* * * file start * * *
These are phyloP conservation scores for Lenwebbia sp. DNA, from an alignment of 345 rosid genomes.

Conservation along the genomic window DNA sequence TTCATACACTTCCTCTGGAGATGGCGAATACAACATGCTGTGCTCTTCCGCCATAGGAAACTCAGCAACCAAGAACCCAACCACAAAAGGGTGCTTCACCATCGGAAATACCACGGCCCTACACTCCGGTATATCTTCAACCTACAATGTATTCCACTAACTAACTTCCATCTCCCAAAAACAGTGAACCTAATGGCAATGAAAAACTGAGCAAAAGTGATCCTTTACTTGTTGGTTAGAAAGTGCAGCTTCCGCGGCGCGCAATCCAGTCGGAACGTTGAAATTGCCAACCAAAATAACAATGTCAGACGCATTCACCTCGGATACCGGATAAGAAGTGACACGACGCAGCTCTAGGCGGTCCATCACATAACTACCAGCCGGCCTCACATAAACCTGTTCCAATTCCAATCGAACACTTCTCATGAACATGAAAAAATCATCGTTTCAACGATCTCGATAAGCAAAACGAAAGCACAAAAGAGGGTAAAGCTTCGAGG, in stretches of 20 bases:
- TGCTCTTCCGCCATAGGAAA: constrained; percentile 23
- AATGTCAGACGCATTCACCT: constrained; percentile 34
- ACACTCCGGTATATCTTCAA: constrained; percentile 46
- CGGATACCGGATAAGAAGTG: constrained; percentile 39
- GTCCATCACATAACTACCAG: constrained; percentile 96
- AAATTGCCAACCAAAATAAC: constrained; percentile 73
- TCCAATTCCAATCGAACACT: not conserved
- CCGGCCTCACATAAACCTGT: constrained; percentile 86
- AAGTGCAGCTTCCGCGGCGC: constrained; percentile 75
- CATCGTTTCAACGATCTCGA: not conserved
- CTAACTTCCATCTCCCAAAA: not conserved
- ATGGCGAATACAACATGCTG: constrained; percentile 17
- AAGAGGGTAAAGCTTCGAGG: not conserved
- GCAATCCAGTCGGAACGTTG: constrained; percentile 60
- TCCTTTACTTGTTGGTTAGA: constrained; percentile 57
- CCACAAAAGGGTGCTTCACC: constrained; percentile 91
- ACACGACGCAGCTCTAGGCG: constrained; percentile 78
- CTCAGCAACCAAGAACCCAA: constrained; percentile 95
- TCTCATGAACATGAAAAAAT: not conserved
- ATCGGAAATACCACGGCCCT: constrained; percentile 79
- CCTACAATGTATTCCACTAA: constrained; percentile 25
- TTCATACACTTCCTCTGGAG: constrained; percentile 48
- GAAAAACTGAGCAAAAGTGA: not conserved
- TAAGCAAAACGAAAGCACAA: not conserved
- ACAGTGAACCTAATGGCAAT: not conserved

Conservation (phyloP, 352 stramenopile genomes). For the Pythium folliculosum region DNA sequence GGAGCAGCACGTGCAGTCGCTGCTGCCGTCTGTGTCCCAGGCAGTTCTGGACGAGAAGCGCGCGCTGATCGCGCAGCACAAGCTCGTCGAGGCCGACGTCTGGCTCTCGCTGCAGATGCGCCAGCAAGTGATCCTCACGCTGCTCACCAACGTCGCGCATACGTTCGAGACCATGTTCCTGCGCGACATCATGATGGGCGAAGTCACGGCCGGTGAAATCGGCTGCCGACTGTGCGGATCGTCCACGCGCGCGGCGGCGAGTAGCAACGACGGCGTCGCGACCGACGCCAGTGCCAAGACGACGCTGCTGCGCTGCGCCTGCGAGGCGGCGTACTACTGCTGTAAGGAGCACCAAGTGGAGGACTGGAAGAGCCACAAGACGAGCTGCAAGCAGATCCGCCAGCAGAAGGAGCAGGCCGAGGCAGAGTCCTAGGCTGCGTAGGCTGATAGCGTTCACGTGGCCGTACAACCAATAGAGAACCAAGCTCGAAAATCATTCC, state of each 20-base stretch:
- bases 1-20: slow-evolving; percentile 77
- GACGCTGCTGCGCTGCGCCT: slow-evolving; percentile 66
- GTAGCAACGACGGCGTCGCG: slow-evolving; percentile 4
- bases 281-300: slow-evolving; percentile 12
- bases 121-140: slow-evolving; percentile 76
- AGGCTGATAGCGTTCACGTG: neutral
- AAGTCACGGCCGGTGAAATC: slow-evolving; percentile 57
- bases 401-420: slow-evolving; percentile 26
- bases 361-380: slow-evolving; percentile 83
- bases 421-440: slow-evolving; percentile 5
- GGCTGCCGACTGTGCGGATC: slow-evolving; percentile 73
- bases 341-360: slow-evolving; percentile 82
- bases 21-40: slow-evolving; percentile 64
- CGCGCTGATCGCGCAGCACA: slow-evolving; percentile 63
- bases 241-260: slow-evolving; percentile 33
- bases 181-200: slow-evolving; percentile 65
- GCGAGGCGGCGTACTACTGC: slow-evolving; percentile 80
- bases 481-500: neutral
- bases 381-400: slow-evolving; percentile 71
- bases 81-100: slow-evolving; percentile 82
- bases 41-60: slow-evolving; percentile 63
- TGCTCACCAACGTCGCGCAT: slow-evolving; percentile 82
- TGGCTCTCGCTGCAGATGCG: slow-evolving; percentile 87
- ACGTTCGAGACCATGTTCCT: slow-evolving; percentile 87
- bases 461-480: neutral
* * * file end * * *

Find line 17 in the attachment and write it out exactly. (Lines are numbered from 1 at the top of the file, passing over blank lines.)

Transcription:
- TCCTTTACTTGTTGGTTAGA: constrained; percentile 57